With the exception of a number of earlier works - like the startling and ghostly-grey full-size Norma of 1979-80 - Penny's sculptures are invariably smaller than lifesize. Most of them are either three-quarters lifesize (about 122 cm or - like Ali - four-fifths lifesize, about 132 cm). There are a number of reasons for this, the most elegant being that constructing a highly mimetic figure that is smaller than life is an excellent way to head off anyone's assumption that you've body cast it and not modelled it. It results, furthermore, in a sometimes unsettling confrontation with the viewer who frequently finds the sculpture standing closer to him than he'd first imagined it to be. All of Penny's reduced figures appear to be small initially because you imagine them to be farther away than they are. Except that the insistent detailing militates against their recession. The figures may be reduced, but they do not blur away. On the contrary, they challenge you with the heightened syntax of their articulation, forcing themselves into an intimacy that can become, if you're not ready to accept it, quite aggressive. On the other hand, Penny's sculptures sometimes seem touchingly vulnerable - both because of their delicacy and because of (the two go hand in hand ) this same small scale. Their scale gives the viewer, as Penny himself puts it, "a quick way of entering" the sculptures' field of influence - sometimes too quick a way.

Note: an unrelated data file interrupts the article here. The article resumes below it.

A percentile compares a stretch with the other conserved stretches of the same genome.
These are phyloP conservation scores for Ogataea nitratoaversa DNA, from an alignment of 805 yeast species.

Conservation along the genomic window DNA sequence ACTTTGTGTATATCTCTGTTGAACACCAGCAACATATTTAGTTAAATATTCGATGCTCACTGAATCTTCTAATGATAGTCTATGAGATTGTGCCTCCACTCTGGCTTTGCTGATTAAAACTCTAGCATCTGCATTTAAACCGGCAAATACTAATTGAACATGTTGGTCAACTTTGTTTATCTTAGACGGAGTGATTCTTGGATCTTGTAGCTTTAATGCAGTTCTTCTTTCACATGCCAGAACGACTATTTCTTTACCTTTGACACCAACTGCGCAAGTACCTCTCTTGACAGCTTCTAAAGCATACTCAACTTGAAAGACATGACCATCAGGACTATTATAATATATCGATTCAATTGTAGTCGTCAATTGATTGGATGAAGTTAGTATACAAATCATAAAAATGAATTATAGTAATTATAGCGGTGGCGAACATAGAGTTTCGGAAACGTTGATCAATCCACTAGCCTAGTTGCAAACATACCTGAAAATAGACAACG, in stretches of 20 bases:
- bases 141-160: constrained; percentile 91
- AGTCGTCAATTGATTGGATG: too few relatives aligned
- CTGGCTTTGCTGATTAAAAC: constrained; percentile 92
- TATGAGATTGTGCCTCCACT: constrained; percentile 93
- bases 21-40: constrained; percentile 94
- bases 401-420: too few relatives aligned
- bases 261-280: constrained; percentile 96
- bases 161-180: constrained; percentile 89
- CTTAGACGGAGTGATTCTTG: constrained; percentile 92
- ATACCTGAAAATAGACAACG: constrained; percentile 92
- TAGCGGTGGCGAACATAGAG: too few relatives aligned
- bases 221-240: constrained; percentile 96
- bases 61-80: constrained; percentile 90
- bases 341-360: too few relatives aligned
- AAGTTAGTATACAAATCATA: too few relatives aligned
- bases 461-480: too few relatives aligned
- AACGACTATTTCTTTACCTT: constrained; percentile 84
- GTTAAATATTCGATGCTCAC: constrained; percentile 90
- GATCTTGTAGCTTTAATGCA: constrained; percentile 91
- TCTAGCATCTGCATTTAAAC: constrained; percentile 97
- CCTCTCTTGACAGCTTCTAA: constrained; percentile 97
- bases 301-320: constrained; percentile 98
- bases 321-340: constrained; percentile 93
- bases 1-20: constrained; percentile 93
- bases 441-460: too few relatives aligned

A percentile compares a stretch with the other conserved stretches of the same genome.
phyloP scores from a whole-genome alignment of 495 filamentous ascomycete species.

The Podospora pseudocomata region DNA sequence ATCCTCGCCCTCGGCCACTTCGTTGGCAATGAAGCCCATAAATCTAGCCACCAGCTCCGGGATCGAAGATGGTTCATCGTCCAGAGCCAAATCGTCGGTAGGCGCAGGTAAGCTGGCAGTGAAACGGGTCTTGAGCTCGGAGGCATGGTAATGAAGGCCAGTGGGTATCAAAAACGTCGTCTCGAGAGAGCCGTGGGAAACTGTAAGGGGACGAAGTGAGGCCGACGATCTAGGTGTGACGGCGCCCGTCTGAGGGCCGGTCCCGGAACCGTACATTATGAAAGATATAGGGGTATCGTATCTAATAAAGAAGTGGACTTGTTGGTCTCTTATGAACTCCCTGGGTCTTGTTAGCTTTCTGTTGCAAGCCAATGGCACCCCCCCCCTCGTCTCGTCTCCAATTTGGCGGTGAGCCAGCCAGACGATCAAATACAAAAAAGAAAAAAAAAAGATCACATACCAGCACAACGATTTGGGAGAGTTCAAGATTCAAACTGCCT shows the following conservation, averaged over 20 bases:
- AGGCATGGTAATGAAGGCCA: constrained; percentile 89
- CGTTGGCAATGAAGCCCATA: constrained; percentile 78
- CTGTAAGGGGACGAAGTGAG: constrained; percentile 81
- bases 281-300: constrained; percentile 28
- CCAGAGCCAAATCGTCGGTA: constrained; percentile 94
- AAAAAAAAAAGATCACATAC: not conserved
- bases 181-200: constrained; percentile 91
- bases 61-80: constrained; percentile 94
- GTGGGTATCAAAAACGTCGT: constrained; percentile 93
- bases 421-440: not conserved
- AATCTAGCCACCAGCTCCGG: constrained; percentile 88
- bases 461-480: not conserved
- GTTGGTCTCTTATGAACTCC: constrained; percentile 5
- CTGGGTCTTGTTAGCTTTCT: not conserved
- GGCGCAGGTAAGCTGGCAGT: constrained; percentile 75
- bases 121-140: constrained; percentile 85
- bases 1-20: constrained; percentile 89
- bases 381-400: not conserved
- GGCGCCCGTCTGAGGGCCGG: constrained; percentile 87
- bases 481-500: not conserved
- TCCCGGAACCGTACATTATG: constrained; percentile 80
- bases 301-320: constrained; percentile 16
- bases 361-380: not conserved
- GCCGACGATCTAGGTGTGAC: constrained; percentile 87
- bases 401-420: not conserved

Evan Penny's sculptural originality is to some degree the product of the surprising amount of training in minimalism and neo-constructivist sculpture he absorbed and transmuted while attending the Alberta College of Art, both as an undergraduate (1971-75), a graduate student (1977-78) and as an instructor (1978-79 and 1982-83). While the school taught a certain orthodox brand of figurative sculpture as well, Penny was soon making sculptures in the vaguely organic mode of Arp and, following that, flat open constructivist works in the manner of Anthony Caro and Douglas Bentham. It was while Penny was attending the Emma Lake Artists' Workshop in 1977 that Caro, who was teaching there that summer, saw both his figurative pieces and his Caro-esque works. "He encouraged me to push vigorously into the figurative," Penny, who now lives in Toronto, told me. He also suspects that Caro was not greatly interested in the appearance in the world of a plague of near-Caros.